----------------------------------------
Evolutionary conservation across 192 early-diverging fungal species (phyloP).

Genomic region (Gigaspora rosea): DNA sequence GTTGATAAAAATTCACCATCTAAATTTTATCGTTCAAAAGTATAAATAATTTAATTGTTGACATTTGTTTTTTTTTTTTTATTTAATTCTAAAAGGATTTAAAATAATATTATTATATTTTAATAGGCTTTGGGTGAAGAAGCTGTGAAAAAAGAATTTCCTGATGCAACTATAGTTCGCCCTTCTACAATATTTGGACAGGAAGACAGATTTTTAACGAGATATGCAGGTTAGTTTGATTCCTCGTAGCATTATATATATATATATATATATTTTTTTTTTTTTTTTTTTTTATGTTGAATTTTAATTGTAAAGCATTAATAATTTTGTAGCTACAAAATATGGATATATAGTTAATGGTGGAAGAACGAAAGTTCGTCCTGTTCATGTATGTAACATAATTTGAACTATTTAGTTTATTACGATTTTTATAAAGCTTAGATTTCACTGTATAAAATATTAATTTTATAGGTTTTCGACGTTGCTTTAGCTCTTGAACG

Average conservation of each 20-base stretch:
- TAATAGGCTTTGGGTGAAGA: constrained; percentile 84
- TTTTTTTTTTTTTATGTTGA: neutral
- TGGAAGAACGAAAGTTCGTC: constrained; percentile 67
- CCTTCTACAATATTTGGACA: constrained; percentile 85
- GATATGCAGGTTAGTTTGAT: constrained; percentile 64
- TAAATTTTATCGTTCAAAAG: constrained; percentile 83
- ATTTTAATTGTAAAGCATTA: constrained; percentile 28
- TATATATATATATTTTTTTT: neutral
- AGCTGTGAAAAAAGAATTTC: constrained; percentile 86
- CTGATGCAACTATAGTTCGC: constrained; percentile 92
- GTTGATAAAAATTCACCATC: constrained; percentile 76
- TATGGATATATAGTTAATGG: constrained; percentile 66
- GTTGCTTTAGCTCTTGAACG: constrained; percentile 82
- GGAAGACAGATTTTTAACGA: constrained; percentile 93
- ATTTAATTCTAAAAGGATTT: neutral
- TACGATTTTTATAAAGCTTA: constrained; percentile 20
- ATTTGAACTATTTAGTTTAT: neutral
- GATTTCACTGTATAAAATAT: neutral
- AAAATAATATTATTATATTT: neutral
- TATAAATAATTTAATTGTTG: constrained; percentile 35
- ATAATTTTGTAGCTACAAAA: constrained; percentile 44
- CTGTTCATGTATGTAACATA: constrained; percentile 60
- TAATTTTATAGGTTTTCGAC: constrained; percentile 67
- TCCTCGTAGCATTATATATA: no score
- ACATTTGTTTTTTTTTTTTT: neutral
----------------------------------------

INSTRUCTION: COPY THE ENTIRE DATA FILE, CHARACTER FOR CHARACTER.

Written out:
Evolutionary conservation across 192 early-diverging fungal species (phyloP).

Genomic region (Gigaspora rosea): DNA sequence GTTGATAAAAATTCACCATCTAAATTTTATCGTTCAAAAGTATAAATAATTTAATTGTTGACATTTGTTTTTTTTTTTTTATTTAATTCTAAAAGGATTTAAAATAATATTATTATATTTTAATAGGCTTTGGGTGAAGAAGCTGTGAAAAAAGAATTTCCTGATGCAACTATAGTTCGCCCTTCTACAATATTTGGACAGGAAGACAGATTTTTAACGAGATATGCAGGTTAGTTTGATTCCTCGTAGCATTATATATATATATATATATATTTTTTTTTTTTTTTTTTTTTATGTTGAATTTTAATTGTAAAGCATTAATAATTTTGTAGCTACAAAATATGGATATATAGTTAATGGTGGAAGAACGAAAGTTCGTCCTGTTCATGTATGTAACATAATTTGAACTATTTAGTTTATTACGATTTTTATAAAGCTTAGATTTCACTGTATAAAATATTAATTTTATAGGTTTTCGACGTTGCTTTAGCTCTTGAACG

Average conservation of each 20-base stretch:
- TAATAGGCTTTGGGTGAAGA: constrained; percentile 84
- TTTTTTTTTTTTTATGTTGA: neutral
- TGGAAGAACGAAAGTTCGTC: constrained; percentile 67
- CCTTCTACAATATTTGGACA: constrained; percentile 85
- GATATGCAGGTTAGTTTGAT: constrained; percentile 64
- TAAATTTTATCGTTCAAAAG: constrained; percentile 83
- ATTTTAATTGTAAAGCATTA: constrained; percentile 28
- TATATATATATATTTTTTTT: neutral
- AGCTGTGAAAAAAGAATTTC: constrained; percentile 86
- CTGATGCAACTATAGTTCGC: constrained; percentile 92
- GTTGATAAAAATTCACCATC: constrained; percentile 76
- TATGGATATATAGTTAATGG: constrained; percentile 66
- GTTGCTTTAGCTCTTGAACG: constrained; percentile 82
- GGAAGACAGATTTTTAACGA: constrained; percentile 93
- ATTTAATTCTAAAAGGATTT: neutral
- TACGATTTTTATAAAGCTTA: constrained; percentile 20
- ATTTGAACTATTTAGTTTAT: neutral
- GATTTCACTGTATAAAATAT: neutral
- AAAATAATATTATTATATTT: neutral
- TATAAATAATTTAATTGTTG: constrained; percentile 35
- ATAATTTTGTAGCTACAAAA: constrained; percentile 44
- CTGTTCATGTATGTAACATA: constrained; percentile 60
- TAATTTTATAGGTTTTCGAC: constrained; percentile 67
- TCCTCGTAGCATTATATATA: no score
- ACATTTGTTTTTTTTTTTTT: neutral